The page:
Morgantina - History

History

The name appears in different forms among different authors: Morgantia, Murgantia, and Morgantium in scholarship; in ancient sources: Μοργάντιον, Strabo; Μοργαντίνη, Diod.: the name is variously written by Latin writers Murgantia, Murgentia, and Morgentia; the inhabitants are called by Cicero and Pliny, Murgentini).

According to Strabo, Morgantina was founded by a pre-Roman Italian group known as the Morgeti.1 Dionysos of Halikarnassos wrote that the Morgetes were led by a king named Morges.2 The earliest historical date associated with Morgantina is 459 BCE, when Douketios, leader of the indigenous Sikel population of central Sicily, attacked the city and captured it.3 Morgantina was probably still under Douketios' control when he was defeated at Nomai by Syracuse in 449 BCE.4 No further mention of Morgantina is made until Thucydides lists it as part of the terms of a truce in the war of 427–424 BCE between Syracuse and the Dorian cities of Sicily on one side, and Kamarina, the Khalkidian cities of Sicily, the Sikels, and Athens on the other side.5 Thucydides says that Syracuse agreed at the Congress of Gela to give Morgantina to Kamarina in return for payment of an indemnity. Kamarina was destroyed in 405 by the Carthaginians. Morgantina therefore must have been independent from at least this date, although it was soon re-captured by Dionysios of Syracuse in 396.6 Syracuse retained (occasionally more nominal than actual) control of Morgantina until the Second Punic War. In 317, Morgantina received the tyrant Agathokles, then in exile, and offered him help in returning to Syracuse.7 He was elected praetor at Morgantina, and later dux. As part of the Syracusan kingdom of Hieron II, Morgantina fell under the hegemony of Rome when Hieron became a Roman vassal in 263. In 214, Morgantina switched its allegiance from Rome to Carthage.8 Morgantina remained autonomous until 211, when it became the last Sicilian town to be captured by the Romans. It was given as payment by Rome to a group of Spanish mercenaries.9 In 133, Morgantina was the place where Eunus, the leader of the slave rebellion known as the First Servile War died.10 In the Second Servile War, Morgantina was besieged and taken by slaves. The final mention of Morgantina comes again from Strabo, who notes that in his own time, the first century CE, the city had ceased to exist.11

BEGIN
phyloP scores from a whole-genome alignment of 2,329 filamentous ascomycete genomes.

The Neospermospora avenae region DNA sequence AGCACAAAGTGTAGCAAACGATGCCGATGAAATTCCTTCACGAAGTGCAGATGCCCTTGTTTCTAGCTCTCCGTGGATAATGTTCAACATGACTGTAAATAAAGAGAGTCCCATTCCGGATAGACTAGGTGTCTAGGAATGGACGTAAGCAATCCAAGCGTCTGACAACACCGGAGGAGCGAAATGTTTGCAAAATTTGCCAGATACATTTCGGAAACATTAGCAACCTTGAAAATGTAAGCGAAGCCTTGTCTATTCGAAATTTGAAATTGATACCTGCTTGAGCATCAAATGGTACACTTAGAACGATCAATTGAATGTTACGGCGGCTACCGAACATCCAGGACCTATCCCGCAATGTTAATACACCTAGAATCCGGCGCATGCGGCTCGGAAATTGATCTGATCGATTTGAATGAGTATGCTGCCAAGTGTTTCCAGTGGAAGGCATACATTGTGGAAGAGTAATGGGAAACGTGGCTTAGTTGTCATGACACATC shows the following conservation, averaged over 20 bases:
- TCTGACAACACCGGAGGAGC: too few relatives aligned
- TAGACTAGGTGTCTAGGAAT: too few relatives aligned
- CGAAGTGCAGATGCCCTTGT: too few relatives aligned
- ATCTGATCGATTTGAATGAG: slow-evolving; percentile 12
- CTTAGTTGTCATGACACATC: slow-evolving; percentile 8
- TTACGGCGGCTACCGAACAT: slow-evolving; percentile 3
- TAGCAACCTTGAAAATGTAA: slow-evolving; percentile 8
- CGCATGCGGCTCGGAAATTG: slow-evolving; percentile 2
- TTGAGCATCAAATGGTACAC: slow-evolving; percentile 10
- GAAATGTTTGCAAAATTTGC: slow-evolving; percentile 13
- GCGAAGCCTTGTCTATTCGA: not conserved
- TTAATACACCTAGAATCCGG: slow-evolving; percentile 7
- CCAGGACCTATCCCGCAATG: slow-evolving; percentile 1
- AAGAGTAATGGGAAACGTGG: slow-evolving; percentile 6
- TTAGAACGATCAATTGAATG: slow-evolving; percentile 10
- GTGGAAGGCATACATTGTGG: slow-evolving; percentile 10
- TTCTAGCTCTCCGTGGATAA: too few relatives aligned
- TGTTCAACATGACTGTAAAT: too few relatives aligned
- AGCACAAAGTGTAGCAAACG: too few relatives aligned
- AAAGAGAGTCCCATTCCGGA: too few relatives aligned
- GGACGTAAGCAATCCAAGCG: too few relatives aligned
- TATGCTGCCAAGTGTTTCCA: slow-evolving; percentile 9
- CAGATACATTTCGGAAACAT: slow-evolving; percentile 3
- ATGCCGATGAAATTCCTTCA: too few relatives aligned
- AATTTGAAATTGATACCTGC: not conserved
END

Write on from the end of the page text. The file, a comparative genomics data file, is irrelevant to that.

A few literary sources describe Morgantina and its economy. Most famous of these are the references to the vitis murgentina, a strain of grape mentioned by Cato, Columella, and Pliny the Elder.12 These grapes were prized for their wine — Pliny called it "the very best among all those that come from Sicily" — and had been transplanted from Sicily to mainland Italy by the 2nd century BCE.

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